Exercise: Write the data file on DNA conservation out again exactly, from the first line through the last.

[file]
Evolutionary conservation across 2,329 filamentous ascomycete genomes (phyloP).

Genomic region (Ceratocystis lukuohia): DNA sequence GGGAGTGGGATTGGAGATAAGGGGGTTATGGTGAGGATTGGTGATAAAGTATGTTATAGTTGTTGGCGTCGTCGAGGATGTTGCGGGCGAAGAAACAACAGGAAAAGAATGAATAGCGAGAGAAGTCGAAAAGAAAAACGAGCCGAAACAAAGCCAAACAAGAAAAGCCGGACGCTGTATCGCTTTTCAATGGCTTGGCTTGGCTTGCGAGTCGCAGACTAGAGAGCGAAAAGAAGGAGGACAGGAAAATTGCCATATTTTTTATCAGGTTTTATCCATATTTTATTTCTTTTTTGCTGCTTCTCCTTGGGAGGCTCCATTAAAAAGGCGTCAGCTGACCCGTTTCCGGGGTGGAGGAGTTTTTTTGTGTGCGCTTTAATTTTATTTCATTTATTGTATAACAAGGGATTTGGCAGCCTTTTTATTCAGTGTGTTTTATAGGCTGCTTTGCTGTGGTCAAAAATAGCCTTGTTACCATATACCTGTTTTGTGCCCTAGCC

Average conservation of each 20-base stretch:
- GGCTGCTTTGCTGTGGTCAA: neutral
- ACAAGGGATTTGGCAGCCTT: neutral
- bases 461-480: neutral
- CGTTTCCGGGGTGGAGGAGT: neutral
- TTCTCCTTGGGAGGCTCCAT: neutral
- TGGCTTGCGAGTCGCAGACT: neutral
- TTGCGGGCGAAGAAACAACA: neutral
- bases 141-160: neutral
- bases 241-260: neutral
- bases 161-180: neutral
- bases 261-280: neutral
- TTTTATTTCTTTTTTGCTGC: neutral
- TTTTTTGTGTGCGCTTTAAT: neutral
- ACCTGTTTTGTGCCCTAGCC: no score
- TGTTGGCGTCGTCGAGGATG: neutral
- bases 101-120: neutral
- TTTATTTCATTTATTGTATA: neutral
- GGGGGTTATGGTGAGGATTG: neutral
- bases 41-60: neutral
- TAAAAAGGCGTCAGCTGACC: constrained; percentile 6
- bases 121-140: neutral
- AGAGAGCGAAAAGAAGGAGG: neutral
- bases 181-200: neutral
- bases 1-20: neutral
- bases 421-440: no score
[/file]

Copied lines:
Evolutionary conservation across 2,329 filamentous ascomycete genomes (phyloP).

Genomic region (Ceratocystis lukuohia): DNA sequence GGGAGTGGGATTGGAGATAAGGGGGTTATGGTGAGGATTGGTGATAAAGTATGTTATAGTTGTTGGCGTCGTCGAGGATGTTGCGGGCGAAGAAACAACAGGAAAAGAATGAATAGCGAGAGAAGTCGAAAAGAAAAACGAGCCGAAACAAAGCCAAACAAGAAAAGCCGGACGCTGTATCGCTTTTCAATGGCTTGGCTTGGCTTGCGAGTCGCAGACTAGAGAGCGAAAAGAAGGAGGACAGGAAAATTGCCATATTTTTTATCAGGTTTTATCCATATTTTATTTCTTTTTTGCTGCTTCTCCTTGGGAGGCTCCATTAAAAAGGCGTCAGCTGACCCGTTTCCGGGGTGGAGGAGTTTTTTTGTGTGCGCTTTAATTTTATTTCATTTATTGTATAACAAGGGATTTGGCAGCCTTTTTATTCAGTGTGTTTTATAGGCTGCTTTGCTGTGGTCAAAAATAGCCTTGTTACCATATACCTGTTTTGTGCCCTAGCC

Average conservation of each 20-base stretch:
- GGCTGCTTTGCTGTGGTCAA: neutral
- ACAAGGGATTTGGCAGCCTT: neutral
- bases 461-480: neutral
- CGTTTCCGGGGTGGAGGAGT: neutral
- TTCTCCTTGGGAGGCTCCAT: neutral
- TGGCTTGCGAGTCGCAGACT: neutral
- TTGCGGGCGAAGAAACAACA: neutral
- bases 141-160: neutral
- bases 241-260: neutral
- bases 161-180: neutral
- bases 261-280: neutral
- TTTTATTTCTTTTTTGCTGC: neutral
- TTTTTTGTGTGCGCTTTAAT: neutral
- ACCTGTTTTGTGCCCTAGCC: no score
- TGTTGGCGTCGTCGAGGATG: neutral
- bases 101-120: neutral
- TTTATTTCATTTATTGTATA: neutral
- GGGGGTTATGGTGAGGATTG: neutral
- bases 41-60: neutral
- TAAAAAGGCGTCAGCTGACC: constrained; percentile 6
- bases 121-140: neutral
- AGAGAGCGAAAAGAAGGAGG: neutral
- bases 181-200: neutral
- bases 1-20: neutral
- bases 421-440: no score